A person’s race and location play a big role in whether they will survive skin cancer, a new study suggests.
As odd as it may seem, having a lot of doctors in state lowers a person’s the chances of surviving melanoma cancer, according to a new study published in Tuesday in the Journal of the American Academy of Dermatology.
“This study is a bird’s eye view of melanoma survival in the United States,” Zachary Hopkins, a resident in Internal Medicine at the University of Utah and study first author, said in a news release. “We are interested in finding disparities in state health care systems to target specific states to improve care for people.”
Skin cancer is the most prevalent cancer in the United States and the number of reported cases is rising. But there’s hope. Skin cancer survival rates are also increasing — in certain parts of the country, at least.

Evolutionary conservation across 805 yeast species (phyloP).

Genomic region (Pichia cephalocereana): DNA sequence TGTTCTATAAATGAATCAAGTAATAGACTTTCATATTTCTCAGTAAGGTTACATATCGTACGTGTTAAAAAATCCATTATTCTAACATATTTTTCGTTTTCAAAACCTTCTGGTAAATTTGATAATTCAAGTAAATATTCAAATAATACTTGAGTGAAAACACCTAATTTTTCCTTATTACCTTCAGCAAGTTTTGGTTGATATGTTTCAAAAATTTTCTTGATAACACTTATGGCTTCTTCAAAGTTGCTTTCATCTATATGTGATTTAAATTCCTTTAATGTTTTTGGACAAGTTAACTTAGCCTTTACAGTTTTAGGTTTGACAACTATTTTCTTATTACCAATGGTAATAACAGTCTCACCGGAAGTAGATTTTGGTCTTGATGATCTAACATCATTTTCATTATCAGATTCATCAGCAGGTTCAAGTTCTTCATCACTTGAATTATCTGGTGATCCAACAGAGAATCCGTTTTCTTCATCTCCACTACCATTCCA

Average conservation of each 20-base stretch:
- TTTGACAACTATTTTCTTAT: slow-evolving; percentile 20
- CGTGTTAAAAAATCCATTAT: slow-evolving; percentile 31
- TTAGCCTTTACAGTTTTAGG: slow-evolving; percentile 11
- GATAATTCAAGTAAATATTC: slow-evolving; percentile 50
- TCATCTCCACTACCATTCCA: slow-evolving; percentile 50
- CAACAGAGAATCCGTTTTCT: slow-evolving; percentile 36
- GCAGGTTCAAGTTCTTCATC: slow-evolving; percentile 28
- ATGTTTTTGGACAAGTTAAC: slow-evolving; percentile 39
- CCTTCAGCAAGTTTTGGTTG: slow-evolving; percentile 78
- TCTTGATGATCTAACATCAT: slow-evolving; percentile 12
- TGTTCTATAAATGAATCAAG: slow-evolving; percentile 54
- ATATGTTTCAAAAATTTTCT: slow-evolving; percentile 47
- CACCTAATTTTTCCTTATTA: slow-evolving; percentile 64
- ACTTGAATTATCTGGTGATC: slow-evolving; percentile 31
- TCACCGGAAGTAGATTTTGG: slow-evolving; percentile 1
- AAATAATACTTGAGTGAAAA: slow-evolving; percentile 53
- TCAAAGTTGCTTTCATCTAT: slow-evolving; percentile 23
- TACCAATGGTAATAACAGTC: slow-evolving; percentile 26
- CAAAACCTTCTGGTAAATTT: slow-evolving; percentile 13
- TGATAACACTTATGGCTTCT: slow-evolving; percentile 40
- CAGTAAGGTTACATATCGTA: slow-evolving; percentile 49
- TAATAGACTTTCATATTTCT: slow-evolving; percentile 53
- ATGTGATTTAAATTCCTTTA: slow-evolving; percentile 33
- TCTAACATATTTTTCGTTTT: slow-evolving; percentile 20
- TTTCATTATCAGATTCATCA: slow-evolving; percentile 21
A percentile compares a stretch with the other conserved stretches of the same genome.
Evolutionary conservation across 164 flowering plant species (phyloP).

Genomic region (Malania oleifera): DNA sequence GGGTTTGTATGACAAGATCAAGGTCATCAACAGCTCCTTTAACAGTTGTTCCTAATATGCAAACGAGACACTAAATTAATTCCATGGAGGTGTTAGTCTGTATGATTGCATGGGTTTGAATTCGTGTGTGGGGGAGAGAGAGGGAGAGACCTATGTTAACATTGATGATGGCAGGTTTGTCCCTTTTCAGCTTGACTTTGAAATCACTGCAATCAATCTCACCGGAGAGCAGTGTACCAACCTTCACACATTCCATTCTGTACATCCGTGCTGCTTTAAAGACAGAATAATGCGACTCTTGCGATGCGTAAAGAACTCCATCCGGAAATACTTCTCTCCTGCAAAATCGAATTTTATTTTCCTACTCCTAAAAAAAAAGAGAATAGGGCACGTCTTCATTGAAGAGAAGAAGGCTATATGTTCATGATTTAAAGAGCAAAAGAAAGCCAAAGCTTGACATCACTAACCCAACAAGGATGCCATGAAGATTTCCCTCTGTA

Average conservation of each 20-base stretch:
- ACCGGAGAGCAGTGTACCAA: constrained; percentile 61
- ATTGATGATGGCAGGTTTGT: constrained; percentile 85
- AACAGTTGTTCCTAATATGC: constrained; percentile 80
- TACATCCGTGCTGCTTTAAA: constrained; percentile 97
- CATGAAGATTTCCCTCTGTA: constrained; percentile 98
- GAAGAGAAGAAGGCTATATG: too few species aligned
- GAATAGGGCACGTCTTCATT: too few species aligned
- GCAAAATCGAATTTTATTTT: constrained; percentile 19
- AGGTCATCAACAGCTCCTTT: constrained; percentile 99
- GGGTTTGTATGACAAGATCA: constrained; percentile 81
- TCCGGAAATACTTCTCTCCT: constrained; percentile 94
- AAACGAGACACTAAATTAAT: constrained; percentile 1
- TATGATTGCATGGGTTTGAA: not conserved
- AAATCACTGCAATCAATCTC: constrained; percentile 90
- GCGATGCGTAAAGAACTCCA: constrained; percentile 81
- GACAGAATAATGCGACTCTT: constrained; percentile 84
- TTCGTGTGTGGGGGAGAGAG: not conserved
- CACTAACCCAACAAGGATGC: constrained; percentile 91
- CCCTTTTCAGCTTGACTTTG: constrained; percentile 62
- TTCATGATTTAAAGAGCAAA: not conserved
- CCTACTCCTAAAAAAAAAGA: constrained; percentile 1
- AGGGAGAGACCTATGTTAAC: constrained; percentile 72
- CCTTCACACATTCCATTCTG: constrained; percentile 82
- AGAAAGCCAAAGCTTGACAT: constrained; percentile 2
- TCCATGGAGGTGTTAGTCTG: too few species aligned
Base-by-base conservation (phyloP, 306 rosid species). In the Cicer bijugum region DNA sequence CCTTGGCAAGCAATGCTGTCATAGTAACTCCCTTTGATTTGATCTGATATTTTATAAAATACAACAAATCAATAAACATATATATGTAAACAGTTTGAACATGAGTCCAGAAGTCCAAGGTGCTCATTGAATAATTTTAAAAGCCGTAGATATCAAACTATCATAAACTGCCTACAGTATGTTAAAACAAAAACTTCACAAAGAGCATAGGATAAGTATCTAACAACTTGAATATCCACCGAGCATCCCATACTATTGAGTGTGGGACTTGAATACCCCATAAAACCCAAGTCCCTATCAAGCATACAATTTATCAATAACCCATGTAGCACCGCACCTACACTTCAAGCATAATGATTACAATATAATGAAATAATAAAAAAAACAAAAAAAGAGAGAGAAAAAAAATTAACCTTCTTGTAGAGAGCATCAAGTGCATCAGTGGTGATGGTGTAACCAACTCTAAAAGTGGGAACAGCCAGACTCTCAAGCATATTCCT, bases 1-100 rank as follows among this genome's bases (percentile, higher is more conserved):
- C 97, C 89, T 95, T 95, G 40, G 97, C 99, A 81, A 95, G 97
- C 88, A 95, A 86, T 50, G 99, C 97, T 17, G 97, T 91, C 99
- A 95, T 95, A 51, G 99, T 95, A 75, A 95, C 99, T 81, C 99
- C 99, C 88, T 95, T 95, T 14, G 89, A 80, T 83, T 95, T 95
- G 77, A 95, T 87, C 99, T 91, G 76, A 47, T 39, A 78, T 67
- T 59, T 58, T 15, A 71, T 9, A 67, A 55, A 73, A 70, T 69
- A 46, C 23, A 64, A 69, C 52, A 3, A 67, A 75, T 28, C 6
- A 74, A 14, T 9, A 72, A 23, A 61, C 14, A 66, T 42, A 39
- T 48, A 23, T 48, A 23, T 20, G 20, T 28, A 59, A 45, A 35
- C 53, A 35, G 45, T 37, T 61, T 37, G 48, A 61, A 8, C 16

The researchers found Oregon, Washington, Utah, Minnesota, Vermont and New Hampshire have disproportionately higher survival rates than Texas, Louisiana, Alabama, Indiana, Illinois and Nevada.
“Finding a significant relationship between more physicians and mortality was certainly surprising,” Hopkins said. “We believe the sickest patients go to larger facilities with more doctors, which may also be more likely to report disease.”
Since having lighter skin makes a person more susceptible to skin cancer, the findings also show that white people are at the greatest risk of developing the condition.
The Centers for Disease Control and Prevention says that close to five million people are treated for skin cancer annually, and melanoma is responsible for about 9,000 deaths each year.
“The analysis is telling us that two people with similar melanomas could have very different outcomes based on where they live and the care they receive,” Aaron Secrest, an assistant professor in the Departments of Dermatology and Population Health Sciences at the University of Utah and study senior author. “We can use this information to improve care to help more people survive.”